Soon after Capture was launched, a frequent contributor to Public Address System (hi Jackie!) asked me for some advice about night photography. At first, the only advice I could offer was ‘get a tripod, a camera with some manual controls, and get out there and experiment’. The great thing about digital cameras is the immediate confirmation that you’re either on the right track, or you’re not.
So for Jackie’s benefit, and for anyone else who might be interested in trying some night photography, here’s how Jackson and I went about getting the images displayed below. It’s not hard to get dramatic and colourful photographs at night. First, choose your camera. I used film, and Jackson used digital. Both mediums have their advantages and drawbacks. Manual control in the camera over the ISO rating, aperture and shutter speed may be useful to obtain good results, although the metering on newer cameras seems to do a great job in tricky situations such as bright streetlights against a black night sky. Set the ISO rating to suit – the higher the ISO number (i.e. 1600 or 3200), the shorter the exposure that is required. However, a higher ISO number will also increase the ‘noise’ that is visible in the photograph. Stop the lens down to f16 or f22 if possible, for maximum sharpness and the greatest depth of field. The streetlights will form those lovely starburst points. Finally, mount your camera on a tripod. I have got away with using a low wall, a park bench or the edge of a rubbish bin at different times, but a tripod is steady and secure, and you can place it exactly where you want. Start with exposures of thirty seconds and see what you get.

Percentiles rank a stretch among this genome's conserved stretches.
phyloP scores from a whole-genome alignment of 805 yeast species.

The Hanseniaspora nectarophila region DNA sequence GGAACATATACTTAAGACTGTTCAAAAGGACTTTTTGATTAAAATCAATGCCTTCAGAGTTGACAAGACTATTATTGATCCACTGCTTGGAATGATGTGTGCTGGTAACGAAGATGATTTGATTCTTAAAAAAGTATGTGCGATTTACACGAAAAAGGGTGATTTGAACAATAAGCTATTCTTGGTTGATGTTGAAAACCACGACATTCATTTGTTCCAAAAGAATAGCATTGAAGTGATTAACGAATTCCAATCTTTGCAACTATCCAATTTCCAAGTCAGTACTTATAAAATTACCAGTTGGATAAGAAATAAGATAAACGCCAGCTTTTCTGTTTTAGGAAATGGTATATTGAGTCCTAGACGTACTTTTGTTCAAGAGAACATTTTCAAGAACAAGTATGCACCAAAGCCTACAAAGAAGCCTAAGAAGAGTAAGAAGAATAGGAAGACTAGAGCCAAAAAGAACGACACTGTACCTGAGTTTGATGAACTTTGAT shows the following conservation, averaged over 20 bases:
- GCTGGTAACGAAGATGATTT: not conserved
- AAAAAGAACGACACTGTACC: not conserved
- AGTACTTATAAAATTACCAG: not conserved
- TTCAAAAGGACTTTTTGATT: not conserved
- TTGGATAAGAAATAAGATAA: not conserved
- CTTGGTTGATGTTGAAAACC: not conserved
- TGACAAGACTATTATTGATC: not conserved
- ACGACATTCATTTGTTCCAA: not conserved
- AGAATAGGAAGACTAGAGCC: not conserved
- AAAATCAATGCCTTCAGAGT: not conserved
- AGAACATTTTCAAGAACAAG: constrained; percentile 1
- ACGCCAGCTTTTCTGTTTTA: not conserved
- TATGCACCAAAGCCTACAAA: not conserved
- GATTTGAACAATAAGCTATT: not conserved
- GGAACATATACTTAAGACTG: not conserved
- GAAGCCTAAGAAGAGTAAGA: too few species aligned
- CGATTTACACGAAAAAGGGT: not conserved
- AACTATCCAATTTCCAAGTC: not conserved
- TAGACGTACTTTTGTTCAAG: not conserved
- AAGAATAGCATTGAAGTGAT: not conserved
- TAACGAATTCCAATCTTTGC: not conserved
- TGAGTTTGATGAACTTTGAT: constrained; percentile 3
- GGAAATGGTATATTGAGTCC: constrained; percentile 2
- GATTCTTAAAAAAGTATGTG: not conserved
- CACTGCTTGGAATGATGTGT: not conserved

The photographs below are a tour across the Silo Park area in Auckland. We like this area, not only because it’s new and different, and that it looks strange and spectacular at night, but it is also very well lit.
Now … get out there. We look forward to seeing your night visions, cityscapes and neon dreams.